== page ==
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Dysentery amoeba gets a boost from a transcription factor

Every year, the parasite Entamoeba histolytica causes an estimated 40 million cases of amoebic dysentery and liver abscesses and 100,000 deaths, mainly in developing countries. A new paper accepted for publication in mBio shows that a transcription factor called Upstream Regulatory Element 3-Bi... Read More

TWiV 72: Bucket of bolts

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On episode #72 of the podcast This Week in Virology, Vincent, Dickson, Alan and Rich explain CRISPR/Cas, the immune system of bacteria and archaea, how novel viruses are discovered by deep sequencin... Read More

Virus outbreaks on ships mirror trend on shore

Suffering a bout of gastrointestinal illness in a cramped cruise ship cabin ranks pretty high on the scale of vacation nightmares. And given the bug going around this year, illness at sea is likely to spike.

Last week, Celebrity Cruises' Mercury ship returned to port in Charleston, South Caro... Read More

Virus infections may lead to gluten intolerance--study

A novel study cautions that virus infections might be one of the factors contributing to gluten intolerance.

Researchers at the Academy of Finland's Research Programme on Nutrition, Food and Health (ELVIRA) have found that the genes [basic, functional units of heredity, each occupying a speci... Read More

Plodding Amoeba Flips Into Free-Swimming Flagellate: Naegleria Genome Sheds Light on Transition from Prokaryotes to Eukaryotes

In the long evolutionary road from bacteria to humans, a major milestone occurred some 1.5 billion years ago when microbes started building closets for all their stuff, storing DNA inside a nucleus, for example, or cramming all the energy machinery inside mitochondria.

Scientists have now seq... Read More

Move over, Cosmo! The Joint Commission has its own quiz

Americans do so like a good quiz, assuming it carries no penalty for wrong answers. Witness the popularity of those ever-fab Cosmo questionnaires: "Are You Enough of a Bad Girl?" "Do You Ace a First Date?" "Are You an Oversharer or Mysterious?" Now comes a quiz that even the most painfully modes... Read More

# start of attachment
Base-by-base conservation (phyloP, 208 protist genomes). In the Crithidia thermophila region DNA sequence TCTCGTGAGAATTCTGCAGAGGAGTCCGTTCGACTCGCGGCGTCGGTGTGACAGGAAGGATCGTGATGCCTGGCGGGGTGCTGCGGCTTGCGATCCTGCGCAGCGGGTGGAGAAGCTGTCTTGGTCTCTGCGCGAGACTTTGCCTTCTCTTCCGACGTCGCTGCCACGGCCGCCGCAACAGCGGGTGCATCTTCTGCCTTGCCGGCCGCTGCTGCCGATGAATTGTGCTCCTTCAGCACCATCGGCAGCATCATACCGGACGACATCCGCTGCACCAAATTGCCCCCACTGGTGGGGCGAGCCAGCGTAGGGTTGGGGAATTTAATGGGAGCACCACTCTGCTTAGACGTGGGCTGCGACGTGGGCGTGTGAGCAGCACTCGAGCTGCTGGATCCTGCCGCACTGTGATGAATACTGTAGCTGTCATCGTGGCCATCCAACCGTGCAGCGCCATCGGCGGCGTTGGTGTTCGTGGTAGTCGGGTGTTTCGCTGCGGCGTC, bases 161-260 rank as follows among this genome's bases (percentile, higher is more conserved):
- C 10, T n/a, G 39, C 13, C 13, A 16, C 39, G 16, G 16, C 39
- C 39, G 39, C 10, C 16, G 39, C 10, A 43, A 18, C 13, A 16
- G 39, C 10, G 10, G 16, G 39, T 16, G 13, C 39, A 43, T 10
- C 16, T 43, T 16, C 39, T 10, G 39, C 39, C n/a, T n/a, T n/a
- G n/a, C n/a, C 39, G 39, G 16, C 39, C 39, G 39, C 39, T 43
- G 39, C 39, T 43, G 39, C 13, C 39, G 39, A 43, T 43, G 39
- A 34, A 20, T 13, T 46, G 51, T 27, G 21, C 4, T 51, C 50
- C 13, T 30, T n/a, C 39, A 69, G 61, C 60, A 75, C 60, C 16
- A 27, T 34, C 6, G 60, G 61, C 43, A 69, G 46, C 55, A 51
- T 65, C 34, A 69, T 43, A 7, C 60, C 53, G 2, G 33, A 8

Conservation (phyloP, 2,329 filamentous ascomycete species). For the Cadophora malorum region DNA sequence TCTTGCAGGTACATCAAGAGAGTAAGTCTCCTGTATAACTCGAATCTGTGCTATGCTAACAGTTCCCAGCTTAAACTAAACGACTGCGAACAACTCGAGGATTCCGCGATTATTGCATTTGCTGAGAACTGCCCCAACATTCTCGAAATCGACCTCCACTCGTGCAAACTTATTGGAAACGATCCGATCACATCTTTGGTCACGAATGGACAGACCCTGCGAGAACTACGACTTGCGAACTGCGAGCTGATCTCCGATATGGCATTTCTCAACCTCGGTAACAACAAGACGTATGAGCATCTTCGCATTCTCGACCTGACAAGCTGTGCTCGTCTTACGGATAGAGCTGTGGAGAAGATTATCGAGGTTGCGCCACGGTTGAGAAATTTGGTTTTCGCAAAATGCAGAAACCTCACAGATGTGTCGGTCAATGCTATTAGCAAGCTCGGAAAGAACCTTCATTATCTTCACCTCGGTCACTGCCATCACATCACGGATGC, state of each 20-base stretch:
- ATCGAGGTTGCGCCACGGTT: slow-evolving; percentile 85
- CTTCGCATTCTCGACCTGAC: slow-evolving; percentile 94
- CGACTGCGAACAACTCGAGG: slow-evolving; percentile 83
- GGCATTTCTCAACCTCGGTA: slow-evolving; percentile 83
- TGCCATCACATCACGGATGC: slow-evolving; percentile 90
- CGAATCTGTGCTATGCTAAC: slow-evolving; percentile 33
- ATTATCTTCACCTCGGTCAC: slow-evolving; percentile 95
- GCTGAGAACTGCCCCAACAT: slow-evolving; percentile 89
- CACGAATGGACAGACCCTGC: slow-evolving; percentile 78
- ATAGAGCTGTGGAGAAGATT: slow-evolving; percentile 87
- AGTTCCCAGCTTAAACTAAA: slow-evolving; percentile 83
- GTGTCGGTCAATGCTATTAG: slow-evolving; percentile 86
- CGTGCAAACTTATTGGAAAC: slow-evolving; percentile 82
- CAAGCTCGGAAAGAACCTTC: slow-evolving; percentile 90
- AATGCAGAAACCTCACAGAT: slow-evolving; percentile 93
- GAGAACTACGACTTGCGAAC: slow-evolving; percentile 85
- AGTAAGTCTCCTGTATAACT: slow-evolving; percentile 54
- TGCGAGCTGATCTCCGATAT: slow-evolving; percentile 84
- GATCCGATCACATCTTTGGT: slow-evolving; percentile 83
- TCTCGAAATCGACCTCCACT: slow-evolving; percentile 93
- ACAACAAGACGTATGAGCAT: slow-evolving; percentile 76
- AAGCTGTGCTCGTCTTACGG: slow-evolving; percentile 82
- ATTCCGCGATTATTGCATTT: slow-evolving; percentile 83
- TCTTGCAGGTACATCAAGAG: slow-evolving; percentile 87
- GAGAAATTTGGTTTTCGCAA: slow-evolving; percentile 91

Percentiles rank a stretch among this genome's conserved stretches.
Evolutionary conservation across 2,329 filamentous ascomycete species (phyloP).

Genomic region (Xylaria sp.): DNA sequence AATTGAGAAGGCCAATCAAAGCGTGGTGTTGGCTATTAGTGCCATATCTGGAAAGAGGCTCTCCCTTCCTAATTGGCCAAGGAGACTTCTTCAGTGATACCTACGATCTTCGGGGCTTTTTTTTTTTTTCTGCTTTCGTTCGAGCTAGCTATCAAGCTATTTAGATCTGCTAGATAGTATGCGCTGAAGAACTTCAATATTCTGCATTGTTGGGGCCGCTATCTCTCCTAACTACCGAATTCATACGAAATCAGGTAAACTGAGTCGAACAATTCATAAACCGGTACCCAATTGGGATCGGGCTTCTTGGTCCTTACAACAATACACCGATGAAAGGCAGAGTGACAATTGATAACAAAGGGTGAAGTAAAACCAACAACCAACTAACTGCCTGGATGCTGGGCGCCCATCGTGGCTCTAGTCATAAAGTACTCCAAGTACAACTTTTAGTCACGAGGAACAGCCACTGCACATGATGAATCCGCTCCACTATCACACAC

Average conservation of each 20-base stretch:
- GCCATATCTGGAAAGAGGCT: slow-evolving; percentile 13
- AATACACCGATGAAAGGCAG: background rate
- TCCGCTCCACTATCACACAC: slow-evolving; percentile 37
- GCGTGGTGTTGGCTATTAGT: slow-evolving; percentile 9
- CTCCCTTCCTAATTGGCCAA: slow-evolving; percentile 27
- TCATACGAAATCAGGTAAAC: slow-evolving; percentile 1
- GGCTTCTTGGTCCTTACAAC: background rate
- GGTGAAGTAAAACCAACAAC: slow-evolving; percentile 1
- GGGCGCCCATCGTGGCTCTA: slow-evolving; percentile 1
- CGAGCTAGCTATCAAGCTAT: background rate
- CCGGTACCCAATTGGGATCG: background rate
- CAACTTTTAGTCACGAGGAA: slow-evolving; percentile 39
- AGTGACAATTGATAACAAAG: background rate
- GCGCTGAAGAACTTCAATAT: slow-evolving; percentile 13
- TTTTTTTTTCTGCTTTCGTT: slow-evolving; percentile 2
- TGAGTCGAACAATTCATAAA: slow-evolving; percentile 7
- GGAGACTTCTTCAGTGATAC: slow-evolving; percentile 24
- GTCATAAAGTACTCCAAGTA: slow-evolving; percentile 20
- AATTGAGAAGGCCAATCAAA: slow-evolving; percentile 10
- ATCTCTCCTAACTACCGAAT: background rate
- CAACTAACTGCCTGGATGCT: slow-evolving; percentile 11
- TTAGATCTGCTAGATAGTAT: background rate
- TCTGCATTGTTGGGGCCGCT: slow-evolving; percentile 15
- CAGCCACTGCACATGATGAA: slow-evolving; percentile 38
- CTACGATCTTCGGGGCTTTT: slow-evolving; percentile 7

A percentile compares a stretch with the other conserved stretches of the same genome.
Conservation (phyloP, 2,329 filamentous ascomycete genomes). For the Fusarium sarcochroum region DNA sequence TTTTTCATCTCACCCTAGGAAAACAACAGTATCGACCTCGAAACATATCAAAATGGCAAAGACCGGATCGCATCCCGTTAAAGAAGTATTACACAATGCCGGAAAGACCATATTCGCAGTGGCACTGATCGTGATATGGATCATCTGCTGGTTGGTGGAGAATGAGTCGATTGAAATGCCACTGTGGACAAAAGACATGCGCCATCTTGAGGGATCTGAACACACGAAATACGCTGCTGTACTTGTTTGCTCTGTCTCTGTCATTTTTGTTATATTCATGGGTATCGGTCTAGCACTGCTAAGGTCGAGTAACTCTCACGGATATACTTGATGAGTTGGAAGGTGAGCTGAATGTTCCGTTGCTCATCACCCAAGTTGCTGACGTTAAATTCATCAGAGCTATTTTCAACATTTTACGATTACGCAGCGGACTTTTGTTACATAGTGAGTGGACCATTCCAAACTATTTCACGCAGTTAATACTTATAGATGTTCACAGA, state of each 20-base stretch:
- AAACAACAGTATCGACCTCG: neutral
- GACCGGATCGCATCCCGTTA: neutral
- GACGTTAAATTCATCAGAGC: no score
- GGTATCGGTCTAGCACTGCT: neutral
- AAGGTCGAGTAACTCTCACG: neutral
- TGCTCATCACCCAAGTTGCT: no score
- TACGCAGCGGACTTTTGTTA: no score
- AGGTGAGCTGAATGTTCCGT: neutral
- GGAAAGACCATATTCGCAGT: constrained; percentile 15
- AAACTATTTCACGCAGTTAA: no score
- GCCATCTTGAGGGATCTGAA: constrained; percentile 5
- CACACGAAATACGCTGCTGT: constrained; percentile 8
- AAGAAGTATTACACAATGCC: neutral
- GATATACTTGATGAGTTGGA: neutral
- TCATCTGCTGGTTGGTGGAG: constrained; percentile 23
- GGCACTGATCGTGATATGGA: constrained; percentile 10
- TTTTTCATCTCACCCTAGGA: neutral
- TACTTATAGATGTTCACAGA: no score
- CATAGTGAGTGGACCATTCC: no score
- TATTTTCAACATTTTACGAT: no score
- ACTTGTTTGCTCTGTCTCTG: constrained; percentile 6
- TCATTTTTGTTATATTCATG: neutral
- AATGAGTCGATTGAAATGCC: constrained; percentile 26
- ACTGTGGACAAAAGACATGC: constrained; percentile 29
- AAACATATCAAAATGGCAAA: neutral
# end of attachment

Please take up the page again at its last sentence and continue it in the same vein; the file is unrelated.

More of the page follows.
First-class scientist commemorated on new stamp

One of Britain’s most renowned scientists is to be remembered in a new set of Royal Mail stamps for being the godfather of Listerine. Joseph Lister went on to become Baron Lister of Lyme Regis for his work in medicine, particularly in battling infections with antiseptics.

He used work done by... Read More

"Cheese trafficking" detected in El Paso

U. S. Customs and Border Protection (CBP) officers at the Bridge of the Americas port of entry seized 107 pounds of “queso fresco” (soft) Mexican cheese hidden in false compartments of a vehicle making entry Wednesday.

A 46-year-old Mexican citizen from Juarez, Mexico and his passenger, a 43-... Read More

From Carnivorous Plants to the Medicine Cabinet? Anti-Fungal Agents in Pitcher Plants Investigated

In the tropics, carnivorous plants trap unsuspecting prey in a cavity filled with liquid known as a "pitcher."

The moment insects like flies, ants and beetles fall into a pitcher, the plant's enzymes are activated and begin dissolving their new meal, obtaining nutrients such as carbon and nit... Read More

First Microbes Colonized Land by Using Fat For Protection

The earliest microbes that survived on land may have synthesized fat molecules to prevent their death from dehydration.